Tin is a metallic element that forms alloys with other metals, conferring strength and hardness. It is relatively scarce and is not currently mined in the United States.
Inorganic tin compounds are used in toothpaste, perfumes, processed foods, and soaps. Organic tin compounds are used in plastics, pesticides, paints, wood preservatives, and rodent repellants. In general, organic tin compounds are the product of human activities and do not occur in nature.
The U.S. Food and Drug Administration (FDA) has not established a recommended dietary allowance (RDA) for tin. Tin is an ultratrace element in humans. It has been suggested that the amount of tin found in a healthy diet should be the value used to describe appropriate intake. Tin deficiency has been described in animals, but not in humans.
Daily intakes of tin from air, food, and water are small. The natural content of tin in plant and animal tissues is low. Tin is present in natural water only in trace amounts. Diet is the primary source of tin in humans. The main source of dietary tin is foods that have been stored in tin-lined cans.
Fluoride prevents cavities due to antibacterial and mineralization properties. Stannous fluoride (tin fluoride) has been used as a vehicle for fluoride in toothpastes and mouthwashes since the 1950s.
Occupational exposure to some forms of tin may cause lung disease, stomach cancer, and organ damage.
Alkyl tin, aryl tin, blend-a-med Pro-Expert, bronze, canfieldite, cassiterite, Crest® Pro-Health, cylindrite, eallite, metallic tin, methyl tin, native tin, organotin, pewter, Purlytin™, rostaporfin, Sn, SnCl2, SnF2, SnMP, SnO, SnO2, SnPP, stannic, stannite, stannosis, stannous, stannous chloride, stannous fluoride, stannsoporfin, stannum (Latin), tin chloride, tin colloid, tin dioxide, tin ethyl etiopurpurin, tin mesoporphyrin, tin oxide, tin protoporphyrin, tin[II] chloride, tin[II]fluoride, tin[II] oxide, tin[IV] dioxide, tributyltin oxide, tricyclohexyltin hydroxide, triethyltin, trimethyltin.
These uses have been tested in humans or animals. Safety and effectiveness have not always been proven. Some of these conditions are potentially serious, and should be evaluated by a qualified healthcare provider.
Since before the 1950s, fluoride (in the form of sodium fluoride, stannous fluoride (tin fluoride), sodium monofluorophosphate, or acidulated phosphate fluoride) has been used in treatments such as toothpastes and mouthwashes to effectively prevent cavities. The efficacy of the treatment depends on the concentration of fluoride, the frequency and duration of application, and to a certain extent, the fluoride compound used.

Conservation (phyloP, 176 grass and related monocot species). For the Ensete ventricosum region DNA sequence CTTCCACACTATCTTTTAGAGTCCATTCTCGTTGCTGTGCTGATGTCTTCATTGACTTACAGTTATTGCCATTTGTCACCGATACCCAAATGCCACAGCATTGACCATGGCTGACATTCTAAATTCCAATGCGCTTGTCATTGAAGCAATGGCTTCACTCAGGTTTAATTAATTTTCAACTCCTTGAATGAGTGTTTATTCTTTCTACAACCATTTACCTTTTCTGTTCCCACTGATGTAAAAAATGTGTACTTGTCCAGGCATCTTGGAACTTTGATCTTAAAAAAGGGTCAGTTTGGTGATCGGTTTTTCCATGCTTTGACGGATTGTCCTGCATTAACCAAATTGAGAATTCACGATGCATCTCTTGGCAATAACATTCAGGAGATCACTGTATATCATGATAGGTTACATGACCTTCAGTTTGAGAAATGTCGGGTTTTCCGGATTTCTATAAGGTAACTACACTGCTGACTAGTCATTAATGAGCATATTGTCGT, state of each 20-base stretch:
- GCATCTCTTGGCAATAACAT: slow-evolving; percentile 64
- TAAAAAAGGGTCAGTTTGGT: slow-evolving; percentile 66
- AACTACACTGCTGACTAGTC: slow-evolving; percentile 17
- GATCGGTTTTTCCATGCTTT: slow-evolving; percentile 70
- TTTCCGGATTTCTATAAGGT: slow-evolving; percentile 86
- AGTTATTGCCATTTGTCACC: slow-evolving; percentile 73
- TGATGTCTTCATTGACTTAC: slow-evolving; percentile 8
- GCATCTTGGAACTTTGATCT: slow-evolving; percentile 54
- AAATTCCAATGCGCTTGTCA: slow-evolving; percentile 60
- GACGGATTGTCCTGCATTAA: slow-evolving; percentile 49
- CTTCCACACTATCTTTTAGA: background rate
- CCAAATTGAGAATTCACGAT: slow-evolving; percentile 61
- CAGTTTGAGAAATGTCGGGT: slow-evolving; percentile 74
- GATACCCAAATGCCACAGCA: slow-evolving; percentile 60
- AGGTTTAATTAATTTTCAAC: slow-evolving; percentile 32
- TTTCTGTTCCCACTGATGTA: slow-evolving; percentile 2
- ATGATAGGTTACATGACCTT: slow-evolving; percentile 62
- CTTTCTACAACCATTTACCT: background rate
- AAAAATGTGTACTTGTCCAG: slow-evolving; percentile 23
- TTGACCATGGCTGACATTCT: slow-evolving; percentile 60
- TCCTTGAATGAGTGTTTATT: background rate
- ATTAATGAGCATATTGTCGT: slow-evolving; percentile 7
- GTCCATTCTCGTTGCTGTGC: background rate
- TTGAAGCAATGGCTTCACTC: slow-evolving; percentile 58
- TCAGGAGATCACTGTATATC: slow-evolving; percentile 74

Dental pain (dentinal hypersensitivity)
Clinical research shows that topical application of 0.4% stannous fluoride gel for 2-4 weeks relieves the symptoms of dentinal hypersensitivity. The effects of tin alone cannot be determined, and additional research is needed.
Use of stannous fluoride-containing toothpastes and mouthwashes has been shown to be associated with significant antigingivitis effects. The effects of tin alone cannot be determined, and additional research is needed.
In adults with documented, reproducible halitosis (bad breath), brushing with a tin-containing sodium fluoride toothpaste significantly reduced bad breath compared with brushing with a standard commercial sodium fluoride toothpaste. Additional research is needed in this area.
Neonatal jaundice (hyperbilirubinemia)
In early studies, tin mesoporphyrin (SnMP, stannsoporfin) and tin protoporphyrin (SnPP) have been used to treat hyperbilirubinemia (a high blood level of bilirubin) in newborns. However, these compounds are also photosensitizing agents and release toxic oxygen species. More high-quality research is needed to determine safety and efficacy.
Ocular disorders (choroid neovascularization)
Photodynamic therapy uses photosensitizing drugs and nonthermal light to selectively eliminate defined areas of tissue, with minimal damage to surrounding areas. Evidence showed closure of new blood vessels in the choroid layer of the eye within 24 hours of treatment with tin etiopurpurin (tin ethyl purpurin, rostaporfin, Purlytin™). Further research is needed.
Use of stannous fluoride-containing toothpastes and mouthwashes has been shown to be associated with significant antiplaque effects. The effects of tin alone cannot be determined, and further research is needed.